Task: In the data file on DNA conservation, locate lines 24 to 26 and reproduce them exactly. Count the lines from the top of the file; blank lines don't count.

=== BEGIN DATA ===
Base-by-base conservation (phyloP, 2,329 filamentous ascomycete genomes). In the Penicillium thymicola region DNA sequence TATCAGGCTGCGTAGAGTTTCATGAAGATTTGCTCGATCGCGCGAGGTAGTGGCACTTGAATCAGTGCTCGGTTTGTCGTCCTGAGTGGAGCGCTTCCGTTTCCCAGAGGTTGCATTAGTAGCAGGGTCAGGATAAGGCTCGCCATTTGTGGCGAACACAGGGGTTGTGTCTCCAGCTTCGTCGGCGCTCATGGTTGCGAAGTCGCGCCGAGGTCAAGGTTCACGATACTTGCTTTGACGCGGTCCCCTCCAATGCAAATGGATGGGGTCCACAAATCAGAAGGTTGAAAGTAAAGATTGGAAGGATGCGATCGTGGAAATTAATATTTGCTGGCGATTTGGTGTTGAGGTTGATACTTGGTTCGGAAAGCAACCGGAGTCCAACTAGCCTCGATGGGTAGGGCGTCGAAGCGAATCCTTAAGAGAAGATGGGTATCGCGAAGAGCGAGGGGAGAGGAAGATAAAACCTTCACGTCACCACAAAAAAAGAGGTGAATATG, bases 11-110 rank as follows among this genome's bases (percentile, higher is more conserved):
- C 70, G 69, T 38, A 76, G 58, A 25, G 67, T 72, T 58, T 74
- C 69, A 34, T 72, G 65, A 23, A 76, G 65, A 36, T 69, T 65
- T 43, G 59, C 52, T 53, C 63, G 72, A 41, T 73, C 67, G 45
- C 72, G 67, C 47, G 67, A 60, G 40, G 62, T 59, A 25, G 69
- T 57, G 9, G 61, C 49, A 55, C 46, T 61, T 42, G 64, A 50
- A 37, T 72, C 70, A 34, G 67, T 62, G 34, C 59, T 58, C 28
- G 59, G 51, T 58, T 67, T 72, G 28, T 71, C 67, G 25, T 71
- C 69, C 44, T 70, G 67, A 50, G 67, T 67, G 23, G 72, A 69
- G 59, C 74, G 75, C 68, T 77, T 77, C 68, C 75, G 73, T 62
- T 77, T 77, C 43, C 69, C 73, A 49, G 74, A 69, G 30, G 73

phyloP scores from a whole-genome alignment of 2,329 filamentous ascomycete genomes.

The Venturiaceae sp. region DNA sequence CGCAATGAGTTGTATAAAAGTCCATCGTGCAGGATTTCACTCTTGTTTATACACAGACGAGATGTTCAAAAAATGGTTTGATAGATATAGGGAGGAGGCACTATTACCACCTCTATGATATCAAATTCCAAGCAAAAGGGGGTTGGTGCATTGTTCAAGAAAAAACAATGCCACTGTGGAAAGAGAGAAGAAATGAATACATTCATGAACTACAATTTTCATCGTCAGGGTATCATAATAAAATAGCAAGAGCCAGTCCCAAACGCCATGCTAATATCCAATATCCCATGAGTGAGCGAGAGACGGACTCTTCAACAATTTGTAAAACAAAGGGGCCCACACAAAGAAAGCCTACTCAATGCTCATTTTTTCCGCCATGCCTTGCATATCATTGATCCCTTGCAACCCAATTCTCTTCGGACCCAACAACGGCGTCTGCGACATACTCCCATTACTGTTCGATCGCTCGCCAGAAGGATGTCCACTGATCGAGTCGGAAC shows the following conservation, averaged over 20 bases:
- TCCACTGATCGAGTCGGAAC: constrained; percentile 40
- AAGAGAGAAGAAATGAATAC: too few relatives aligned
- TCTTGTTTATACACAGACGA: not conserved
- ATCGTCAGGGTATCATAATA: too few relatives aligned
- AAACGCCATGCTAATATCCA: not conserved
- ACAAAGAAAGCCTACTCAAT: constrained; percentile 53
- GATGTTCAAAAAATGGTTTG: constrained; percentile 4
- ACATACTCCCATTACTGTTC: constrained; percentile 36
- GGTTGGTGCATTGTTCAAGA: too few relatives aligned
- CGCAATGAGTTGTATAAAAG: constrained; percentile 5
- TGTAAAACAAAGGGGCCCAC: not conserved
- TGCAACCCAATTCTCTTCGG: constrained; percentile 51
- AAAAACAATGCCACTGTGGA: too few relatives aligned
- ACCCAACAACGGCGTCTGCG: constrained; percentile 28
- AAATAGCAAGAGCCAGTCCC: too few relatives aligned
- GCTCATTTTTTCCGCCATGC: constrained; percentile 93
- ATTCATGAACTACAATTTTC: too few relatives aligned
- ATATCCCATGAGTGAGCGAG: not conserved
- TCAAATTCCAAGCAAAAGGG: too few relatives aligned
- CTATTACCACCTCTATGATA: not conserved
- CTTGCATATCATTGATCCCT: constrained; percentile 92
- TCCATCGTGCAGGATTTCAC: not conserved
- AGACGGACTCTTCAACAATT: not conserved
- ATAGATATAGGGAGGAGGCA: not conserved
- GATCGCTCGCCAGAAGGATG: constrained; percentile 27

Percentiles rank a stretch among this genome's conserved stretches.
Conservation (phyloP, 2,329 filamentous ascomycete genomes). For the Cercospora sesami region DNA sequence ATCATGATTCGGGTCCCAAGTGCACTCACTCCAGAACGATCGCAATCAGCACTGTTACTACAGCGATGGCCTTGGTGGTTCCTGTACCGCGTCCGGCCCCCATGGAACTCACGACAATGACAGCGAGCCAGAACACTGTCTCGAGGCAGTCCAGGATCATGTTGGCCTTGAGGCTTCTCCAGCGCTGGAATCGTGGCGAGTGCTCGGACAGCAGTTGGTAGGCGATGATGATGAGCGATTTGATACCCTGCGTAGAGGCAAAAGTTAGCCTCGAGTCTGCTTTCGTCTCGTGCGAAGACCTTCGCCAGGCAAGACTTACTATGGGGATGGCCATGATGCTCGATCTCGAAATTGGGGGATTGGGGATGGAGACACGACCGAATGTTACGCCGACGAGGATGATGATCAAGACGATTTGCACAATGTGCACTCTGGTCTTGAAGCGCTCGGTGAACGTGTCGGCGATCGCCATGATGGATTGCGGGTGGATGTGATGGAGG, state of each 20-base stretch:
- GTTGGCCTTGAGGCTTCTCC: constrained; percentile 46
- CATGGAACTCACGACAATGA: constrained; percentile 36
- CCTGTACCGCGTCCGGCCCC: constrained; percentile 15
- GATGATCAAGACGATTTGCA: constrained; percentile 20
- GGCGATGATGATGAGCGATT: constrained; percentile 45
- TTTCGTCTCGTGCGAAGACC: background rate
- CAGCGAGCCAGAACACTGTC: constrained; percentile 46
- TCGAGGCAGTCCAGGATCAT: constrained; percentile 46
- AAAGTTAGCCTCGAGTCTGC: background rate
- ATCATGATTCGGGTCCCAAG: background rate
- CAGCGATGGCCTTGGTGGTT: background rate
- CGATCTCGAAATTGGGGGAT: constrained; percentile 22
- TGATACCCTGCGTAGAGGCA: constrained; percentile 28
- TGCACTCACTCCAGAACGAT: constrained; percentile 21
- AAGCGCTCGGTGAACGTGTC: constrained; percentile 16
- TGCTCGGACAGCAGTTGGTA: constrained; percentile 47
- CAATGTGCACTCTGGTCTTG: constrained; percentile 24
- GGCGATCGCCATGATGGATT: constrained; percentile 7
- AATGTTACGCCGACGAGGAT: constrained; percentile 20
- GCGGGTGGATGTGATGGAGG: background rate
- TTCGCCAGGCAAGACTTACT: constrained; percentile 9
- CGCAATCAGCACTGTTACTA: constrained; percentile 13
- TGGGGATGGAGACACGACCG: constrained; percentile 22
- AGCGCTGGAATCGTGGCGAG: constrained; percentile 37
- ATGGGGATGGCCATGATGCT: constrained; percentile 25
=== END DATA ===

- TGTAAAACAAAGGGGCCCAC: not conserved
- TGCAACCCAATTCTCTTCGG: constrained; percentile 51
- AAAAACAATGCCACTGTGGA: too few relatives aligned